Friday, 28 November 2014
First off I need to admit to a mistake regarding the Australian and English versions of the Universal Carrier. The Australian model differed a little more than I first thought. This has been brought to light by further research. Basically, the bow plates on the Australian version are much simplified compared to the English version. I am therefore modelling the English version,(but with Aussie wheels) and I am also modelling the Australian version. Anyway, on to the next part of the build - "Making Tracks"
Once the wheels, drive sprockets, suspension arms and return roller have been affixed to the hull sides, a strip of .10 thou plastic sheet is attached to the roller midway at the top and allowed to dry. The mini clamps are used to set the track sag, which was a very prominent feature on the real vehicles. Once the strip has dried, it is further glued to the top of the drive sprocket and return roller. The strip is then worked around the wheels, gluing and clamping as you go. The join is at the bottom of one of the road wheels.
Once the .10 thou strip has had time to dry off completely, the track's treads are applied. In this instance .20 x .60 thou strip was cut to the required length on the NWSL Chopper. These strips were then applied, 5 at a time to each track section. I would apply 5 to one side and then 5 to the other. This helps me to keep the spacing correct. After the treads have been applied to the .10 thou, it stiffens up quite well. The treads are simplifications of the real ones but still give the right impression.
After the treads have been applied to the tracks, the "running boards" can be attached. Just prior to this the mudguard sides (back and front) are attached. The running boards were cut from .30 thou sheet. It may be noticed from the above photos that the suspension springs are missing from the suspension units. They will be added later in the build as they are a little fiddly and could be knocked off during the construction phase.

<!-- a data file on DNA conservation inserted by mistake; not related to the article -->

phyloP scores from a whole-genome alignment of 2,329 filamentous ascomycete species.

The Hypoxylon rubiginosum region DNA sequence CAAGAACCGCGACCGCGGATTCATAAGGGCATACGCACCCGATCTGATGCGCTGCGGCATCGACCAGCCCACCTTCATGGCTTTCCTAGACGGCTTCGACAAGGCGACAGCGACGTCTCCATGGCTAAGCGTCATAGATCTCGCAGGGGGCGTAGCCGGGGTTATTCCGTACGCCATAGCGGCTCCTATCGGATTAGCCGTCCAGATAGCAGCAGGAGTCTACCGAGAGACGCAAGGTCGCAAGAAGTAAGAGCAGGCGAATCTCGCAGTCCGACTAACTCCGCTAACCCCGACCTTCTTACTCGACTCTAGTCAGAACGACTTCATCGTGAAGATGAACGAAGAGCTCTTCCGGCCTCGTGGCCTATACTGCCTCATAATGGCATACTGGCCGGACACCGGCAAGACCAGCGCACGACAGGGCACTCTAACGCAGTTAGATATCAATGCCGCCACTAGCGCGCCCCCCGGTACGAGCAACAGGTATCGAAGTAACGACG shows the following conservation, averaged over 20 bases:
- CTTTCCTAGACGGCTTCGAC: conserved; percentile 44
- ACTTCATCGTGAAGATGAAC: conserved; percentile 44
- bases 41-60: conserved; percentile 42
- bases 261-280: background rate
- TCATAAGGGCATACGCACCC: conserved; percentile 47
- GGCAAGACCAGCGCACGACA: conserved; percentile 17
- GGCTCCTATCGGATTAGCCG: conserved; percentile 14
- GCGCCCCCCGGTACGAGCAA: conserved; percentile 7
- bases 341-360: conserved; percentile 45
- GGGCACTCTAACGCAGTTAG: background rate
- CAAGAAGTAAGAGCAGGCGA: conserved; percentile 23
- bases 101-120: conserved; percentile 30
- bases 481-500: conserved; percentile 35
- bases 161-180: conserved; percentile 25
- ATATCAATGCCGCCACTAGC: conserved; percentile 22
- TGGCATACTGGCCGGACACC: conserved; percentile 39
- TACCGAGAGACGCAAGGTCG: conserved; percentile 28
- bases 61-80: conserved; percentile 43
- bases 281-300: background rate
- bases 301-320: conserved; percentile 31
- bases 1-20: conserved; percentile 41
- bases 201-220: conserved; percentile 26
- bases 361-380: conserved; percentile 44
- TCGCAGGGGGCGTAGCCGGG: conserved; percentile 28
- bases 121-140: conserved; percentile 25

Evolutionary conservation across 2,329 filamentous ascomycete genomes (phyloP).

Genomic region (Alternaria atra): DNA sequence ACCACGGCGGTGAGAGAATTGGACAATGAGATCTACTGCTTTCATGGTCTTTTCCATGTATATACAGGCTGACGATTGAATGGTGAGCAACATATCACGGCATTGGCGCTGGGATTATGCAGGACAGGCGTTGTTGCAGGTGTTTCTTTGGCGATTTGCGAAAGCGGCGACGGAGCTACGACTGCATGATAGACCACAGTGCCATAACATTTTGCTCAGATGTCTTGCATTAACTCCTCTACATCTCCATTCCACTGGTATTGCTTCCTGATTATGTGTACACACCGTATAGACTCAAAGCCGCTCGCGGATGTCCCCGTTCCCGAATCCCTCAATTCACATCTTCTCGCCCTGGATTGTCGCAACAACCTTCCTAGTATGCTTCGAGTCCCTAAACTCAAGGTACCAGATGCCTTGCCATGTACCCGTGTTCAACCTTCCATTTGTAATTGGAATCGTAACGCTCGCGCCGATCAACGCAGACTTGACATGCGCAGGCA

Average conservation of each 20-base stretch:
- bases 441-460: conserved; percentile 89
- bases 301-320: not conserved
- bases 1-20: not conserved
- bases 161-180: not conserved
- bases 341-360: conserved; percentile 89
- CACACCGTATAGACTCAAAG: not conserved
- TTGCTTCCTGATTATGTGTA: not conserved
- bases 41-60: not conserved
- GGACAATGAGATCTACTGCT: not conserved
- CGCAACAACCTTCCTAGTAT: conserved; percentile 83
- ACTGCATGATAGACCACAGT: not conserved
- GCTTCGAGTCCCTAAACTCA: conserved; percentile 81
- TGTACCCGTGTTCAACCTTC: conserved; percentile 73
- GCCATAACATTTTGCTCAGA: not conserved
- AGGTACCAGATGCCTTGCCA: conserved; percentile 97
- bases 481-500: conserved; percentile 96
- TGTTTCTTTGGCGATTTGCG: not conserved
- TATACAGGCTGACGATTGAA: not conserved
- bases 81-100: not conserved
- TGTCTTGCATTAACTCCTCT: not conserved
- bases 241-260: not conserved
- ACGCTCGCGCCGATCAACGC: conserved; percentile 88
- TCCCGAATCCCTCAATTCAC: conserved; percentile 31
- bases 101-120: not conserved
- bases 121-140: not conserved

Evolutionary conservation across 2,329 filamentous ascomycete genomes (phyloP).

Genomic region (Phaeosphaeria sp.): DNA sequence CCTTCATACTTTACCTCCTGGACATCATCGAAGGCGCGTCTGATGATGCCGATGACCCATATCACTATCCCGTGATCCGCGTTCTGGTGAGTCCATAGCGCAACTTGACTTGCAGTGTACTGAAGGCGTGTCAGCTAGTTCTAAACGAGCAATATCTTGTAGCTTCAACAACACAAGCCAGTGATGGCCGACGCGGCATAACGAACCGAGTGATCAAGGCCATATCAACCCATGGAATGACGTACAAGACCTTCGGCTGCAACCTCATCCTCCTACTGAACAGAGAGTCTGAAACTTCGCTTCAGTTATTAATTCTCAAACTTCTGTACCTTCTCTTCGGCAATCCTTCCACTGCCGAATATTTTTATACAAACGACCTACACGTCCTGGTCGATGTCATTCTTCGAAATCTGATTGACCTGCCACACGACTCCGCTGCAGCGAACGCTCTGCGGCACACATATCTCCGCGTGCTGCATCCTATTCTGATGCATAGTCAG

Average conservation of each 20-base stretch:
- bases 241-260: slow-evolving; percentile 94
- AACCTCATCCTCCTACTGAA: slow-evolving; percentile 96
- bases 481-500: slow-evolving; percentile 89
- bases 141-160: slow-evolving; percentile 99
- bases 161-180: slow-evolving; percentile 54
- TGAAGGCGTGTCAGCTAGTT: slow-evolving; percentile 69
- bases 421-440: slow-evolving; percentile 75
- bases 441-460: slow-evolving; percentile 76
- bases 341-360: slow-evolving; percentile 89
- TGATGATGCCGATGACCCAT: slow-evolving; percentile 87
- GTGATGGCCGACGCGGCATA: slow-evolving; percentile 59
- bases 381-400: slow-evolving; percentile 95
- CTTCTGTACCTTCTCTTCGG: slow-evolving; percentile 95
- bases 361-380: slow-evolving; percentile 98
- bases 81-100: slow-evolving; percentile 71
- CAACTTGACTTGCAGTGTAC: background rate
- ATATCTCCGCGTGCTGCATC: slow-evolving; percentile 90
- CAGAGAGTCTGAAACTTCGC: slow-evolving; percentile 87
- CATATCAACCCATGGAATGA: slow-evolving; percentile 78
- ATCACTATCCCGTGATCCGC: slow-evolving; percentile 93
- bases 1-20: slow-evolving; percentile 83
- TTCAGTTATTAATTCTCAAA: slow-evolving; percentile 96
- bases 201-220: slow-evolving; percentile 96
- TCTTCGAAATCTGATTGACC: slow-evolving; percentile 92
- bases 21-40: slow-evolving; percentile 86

Once the running boards have dried, the little rear mudguards and the curved front ones can be added. The rear ones are fairly straight forward, but the front ones require a little more effort. Firstly, .30 strip is formed around a suitable former (pen, modelling knife handle, etc) until the required curve is obtained. This then curved just that little bit further to reduce the "spring" of plastic. After cutting to the required length, it is attached with plastic cement along most of its length, leaving the curved part unglued. This is left to dry thoroughly. (at least three to four hours,preferably overnight). The curved section is then attached to the mudguard side with superglue,holding it in place until set. Any excess is then trimmed off and the whole running board/mudguard assembly given a light sand.
Sunday, 23 November 2014
Picture Courtesy of Australian War Memorial
My next project will be the Universal Carrier Mk II, or as many people know it, the Bren Gun Carrier.
I have decided to make 12 of these versatile and widely used machines. Mine will be the Australian version, but the differences between the English built and Australian built versions are minor.
Construction started on the road wheels and drive sprockets. The drive sprockets were built up from .60 thou sheet and the method of cutting a raised circle for the face of the sprocket is illustrated below. A suitable sized hole is first drilled in the plastic sheet, the required diameter marked out and then the waste is gradually removed from around the circumference. A file is used to finish off any rough spots.
The rings were then laminated to .60 thou circles of plastic sheet and the drive sprockets were made up as per this post: Making Drive Sprockets
The road wheels were made up from 16 mm aluminium tube with a .20 thou plastic inner rim. This protruded from the aluminium tubing by .5 mm to give the impression of a rubber tyred wheel. 5/32nd tubing was used as an axle tube and six spokes per wheel were inserted. As I mentioned earlier, I am making the Australian version and one of the differences is flanged spokes as opposed to the plain spokes of the English version. The flanges were made up from C channel Plastruct (the old type, before they went to polystyrene). All of the above were used as masters to create silicon moulds so the road wheels and sprockets could be cast. This also gives me the option for the Vickers Light Tanks if I ever decide to go down that path. A jig was made up with the intention of casting road wheels, sprockets, suspension units and tracks as one casting, but on reflection I felt this would have been a nightmare to de-mould, the road wheels alone take a bit of effort!
The lower hull sides were marked out on .30 thou sheet and then cut, care being taken to ensure uniformity. The NWSL Chopper was used extensively in this process. The holes for the axle tubes were also drilled out using a simple drilling jig and a drill stand.
Noting that the three bottom road wheel's centrelines bisect the floor, I scribed a cut line through this point so that after drilling the holes, the waste could then then be snapped off.